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Code Repository Companies Pledge to Share Attack Data


Earlier this month, when unknown attackers wiped repositories and left ransom notes for approximately 1,000 users on popular repository services BitBucket, GitHub, and GitLab, the companies had to act quickly to investigate the origins of the attack and help users recover their data.

The security teams at Atlassian, GitHub, and GitLab shared data on the attacks and information they uncovered on the attackers’ activities as part of their investigation and recovery efforts. The coordination worked so well, the companies have decided to formalize the relationship and continue sharing information, the companies said in their joint post-mortem incident report. One of the things the companies will do is regularly search for files in their users’ repositories containing credentials for other services.

The security and support teams of all three companies have taken and continue to take steps to notify, protect, and help affected users recover from these events," the joint report said. "Further, the security teams of all three companies are also collaborating closely to further investigate these events in the interest of the greater Git community.

The post-mortem report, posted on each of the sites (BitBucket, GitHub, and GitLab), provides detailed results of the companies’ joint analysis that arose from their collaborative investigation.

“Incident responders from each of the three companies began collaborating to protect users, share intelligence, and identify the source of the activity,” the report said.

On May 2, some BitBucket, GitHub, and GitLab users discovered their repositories had been wiped and replaced with a ransom note asking for Bitcoin. The fact that users were across all three platforms raised the possibility of a large operation where the attackers had figured out a way to compromise all the providers. After some investigation, the three providers confirmed independently that the attackers had compromised every single one of the ransomed repositories with legitimate credentials. In some cases, the attackers had the username and passwords; in other cases, they had application passwords, API keys, and personal access tokens.

“After getting access to the user accounts, the attackers performed command-line Git commits, which resulted in overwriting the source code in repositories with the ransom note,” the companies wrote in their analysis.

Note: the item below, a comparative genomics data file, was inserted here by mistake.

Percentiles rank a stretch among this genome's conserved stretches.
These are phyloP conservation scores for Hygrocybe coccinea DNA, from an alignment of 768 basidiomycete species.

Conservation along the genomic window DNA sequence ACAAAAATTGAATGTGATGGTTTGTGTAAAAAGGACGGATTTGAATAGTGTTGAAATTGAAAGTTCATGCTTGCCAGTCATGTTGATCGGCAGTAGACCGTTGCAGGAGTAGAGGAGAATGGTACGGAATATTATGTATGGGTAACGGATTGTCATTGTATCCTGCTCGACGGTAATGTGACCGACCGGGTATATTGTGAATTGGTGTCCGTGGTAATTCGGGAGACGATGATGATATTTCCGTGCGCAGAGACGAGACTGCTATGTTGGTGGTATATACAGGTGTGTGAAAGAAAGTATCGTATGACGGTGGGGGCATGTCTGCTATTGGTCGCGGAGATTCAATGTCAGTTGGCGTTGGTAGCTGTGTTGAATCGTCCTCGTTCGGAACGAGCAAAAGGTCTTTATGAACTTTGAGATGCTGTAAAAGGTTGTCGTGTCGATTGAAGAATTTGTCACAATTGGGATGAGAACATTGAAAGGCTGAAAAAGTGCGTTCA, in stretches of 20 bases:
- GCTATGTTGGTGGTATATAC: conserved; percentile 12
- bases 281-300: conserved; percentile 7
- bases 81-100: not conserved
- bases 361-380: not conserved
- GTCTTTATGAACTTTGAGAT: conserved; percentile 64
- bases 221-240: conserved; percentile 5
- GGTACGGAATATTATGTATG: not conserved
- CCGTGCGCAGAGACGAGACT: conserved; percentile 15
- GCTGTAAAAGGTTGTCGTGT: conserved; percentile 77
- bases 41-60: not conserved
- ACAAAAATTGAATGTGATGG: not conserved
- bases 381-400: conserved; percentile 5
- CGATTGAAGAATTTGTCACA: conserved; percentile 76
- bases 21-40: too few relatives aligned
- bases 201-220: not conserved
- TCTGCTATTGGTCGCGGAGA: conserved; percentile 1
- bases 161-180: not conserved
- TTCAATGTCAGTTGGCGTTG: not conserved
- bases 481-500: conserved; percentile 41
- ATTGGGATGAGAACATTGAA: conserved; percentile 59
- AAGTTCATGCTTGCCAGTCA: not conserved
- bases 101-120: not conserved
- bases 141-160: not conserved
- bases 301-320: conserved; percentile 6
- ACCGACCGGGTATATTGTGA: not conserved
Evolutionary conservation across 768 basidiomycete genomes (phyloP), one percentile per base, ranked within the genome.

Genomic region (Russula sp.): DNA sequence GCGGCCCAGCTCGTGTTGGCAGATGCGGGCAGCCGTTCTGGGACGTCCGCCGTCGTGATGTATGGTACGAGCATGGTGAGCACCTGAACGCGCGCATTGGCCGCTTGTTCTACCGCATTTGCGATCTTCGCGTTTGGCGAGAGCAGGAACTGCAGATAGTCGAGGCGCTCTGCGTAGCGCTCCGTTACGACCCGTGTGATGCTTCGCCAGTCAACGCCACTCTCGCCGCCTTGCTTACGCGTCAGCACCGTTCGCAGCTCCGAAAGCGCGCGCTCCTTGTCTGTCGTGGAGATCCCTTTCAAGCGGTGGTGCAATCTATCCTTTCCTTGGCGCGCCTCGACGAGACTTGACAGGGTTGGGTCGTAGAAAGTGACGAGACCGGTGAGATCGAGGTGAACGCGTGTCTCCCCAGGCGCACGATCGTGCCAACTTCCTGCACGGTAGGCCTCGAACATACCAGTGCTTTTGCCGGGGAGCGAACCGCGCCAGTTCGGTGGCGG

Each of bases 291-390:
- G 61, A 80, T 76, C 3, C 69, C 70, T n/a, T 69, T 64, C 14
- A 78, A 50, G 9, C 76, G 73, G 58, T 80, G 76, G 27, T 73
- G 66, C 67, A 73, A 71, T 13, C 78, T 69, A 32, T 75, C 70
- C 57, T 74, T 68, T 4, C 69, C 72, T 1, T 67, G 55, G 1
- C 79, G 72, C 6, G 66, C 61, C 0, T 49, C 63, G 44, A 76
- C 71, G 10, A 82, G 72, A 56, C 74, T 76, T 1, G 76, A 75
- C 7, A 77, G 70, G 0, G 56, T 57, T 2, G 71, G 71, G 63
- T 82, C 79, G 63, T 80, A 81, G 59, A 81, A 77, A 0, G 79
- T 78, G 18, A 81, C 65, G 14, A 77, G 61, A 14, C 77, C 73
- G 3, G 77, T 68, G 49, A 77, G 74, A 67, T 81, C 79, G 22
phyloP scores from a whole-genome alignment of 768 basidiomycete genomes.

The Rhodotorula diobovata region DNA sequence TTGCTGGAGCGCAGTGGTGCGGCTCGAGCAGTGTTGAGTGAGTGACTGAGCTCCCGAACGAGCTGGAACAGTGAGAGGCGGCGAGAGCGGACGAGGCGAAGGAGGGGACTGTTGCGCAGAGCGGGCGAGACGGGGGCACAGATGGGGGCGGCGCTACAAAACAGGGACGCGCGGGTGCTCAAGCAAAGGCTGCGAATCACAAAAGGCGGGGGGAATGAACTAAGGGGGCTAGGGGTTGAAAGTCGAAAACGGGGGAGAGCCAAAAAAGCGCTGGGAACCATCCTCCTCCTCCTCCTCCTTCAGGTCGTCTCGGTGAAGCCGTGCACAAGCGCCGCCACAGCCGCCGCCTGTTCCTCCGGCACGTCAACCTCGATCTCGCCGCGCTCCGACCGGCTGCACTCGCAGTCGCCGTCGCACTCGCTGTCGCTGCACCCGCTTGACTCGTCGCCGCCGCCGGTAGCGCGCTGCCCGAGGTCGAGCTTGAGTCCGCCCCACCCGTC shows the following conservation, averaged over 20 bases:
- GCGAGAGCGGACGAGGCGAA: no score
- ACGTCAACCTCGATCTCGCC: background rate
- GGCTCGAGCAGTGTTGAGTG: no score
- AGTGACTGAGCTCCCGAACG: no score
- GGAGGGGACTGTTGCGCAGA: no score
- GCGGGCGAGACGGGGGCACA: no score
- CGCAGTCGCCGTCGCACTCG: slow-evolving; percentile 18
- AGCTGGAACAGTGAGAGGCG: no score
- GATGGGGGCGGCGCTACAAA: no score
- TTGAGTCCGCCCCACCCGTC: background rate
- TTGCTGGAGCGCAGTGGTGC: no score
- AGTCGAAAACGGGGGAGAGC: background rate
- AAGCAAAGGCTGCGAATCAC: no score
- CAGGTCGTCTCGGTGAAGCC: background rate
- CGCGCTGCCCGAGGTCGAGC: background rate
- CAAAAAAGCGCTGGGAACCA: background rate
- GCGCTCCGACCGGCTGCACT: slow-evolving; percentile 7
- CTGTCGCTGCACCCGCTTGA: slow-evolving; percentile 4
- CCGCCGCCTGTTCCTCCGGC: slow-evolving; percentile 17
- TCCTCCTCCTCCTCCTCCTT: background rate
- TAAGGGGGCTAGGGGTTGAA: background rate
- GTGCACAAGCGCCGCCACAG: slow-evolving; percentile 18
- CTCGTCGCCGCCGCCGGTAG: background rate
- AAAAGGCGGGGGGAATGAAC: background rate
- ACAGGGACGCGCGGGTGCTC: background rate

Exposed Secrets

This attack was different from other types of credential stuffing attacks in that the attackers weren’t reusing credentials stolen and exposed in other breaches. Instead, the collection of passwords and keys came from the repositories themselves, as users had saved (mistakenly?) files containing these secrets to the repositories. The fact that users save files containing API keys and passwords to cloud storage services and code repositories is a known—and big—problem.

Service providers regularly scan repositories for potential problems, but lots of secrets are still exposed. GitHub is currently working on a token scanning feature, currently in beta, to notify other service providers if credentials and other secrets for their platforms are published to public GitHub repositories. GitLab added the ability to look for secrets to its Static Analysis Security Testing tool in GitLab 11.9.

The companies worked together to identify the server that was the source of the attacks, and found a file on that server containing credentials for about a third of the victims. The companies reset or revoked the credentials after finding the file. The companies found that the server’s IP address was continuously scanning for publicly exposed .git/config and other environmental files. Other IP addresses from the same hosting provider were also scanning for exposed files.

The attackers were still systematically scanning the repositories for git configuration files mistakenly containing stored credentials on May 10, more than a week after the ransom incidents first came to light.

Recovery, Prevention

The attackers erased the commit history of the remote repository, but that doesn’t mean users can’t get their repositories back. If the user has the latest copy of the repository locally, then force pushing the local copy would restore the repository. If a local copy isn’t available, then the user will need to close the repository and search through the command history to find the last commit.

Developers should enable multi-factor authentication on their accounts, to prevent this kind of unauthorized access. The post-mortem also emphasized being careful with personal access tokens, as they skip multi-factor authentication. These tokens may have read/write access to repositories and should be considered as valuable as passwords. Tokens should be used as environmental variables and not be hardcoded in the source code.

There are several public-to-private information sharing programs where enterprises share information with the government, as well as industry-based information sharing and analysis centers (ISACs) and industry-focused consortiums and alliances. A few years ago, companies were skeptical about sharing data about attacks, and most of the sharing relied on ad hoc relationships between security teams at different organizations. Organizations understand that sharing threat data can identify incidents sooner, and the additional information is critical for a thorough incident response.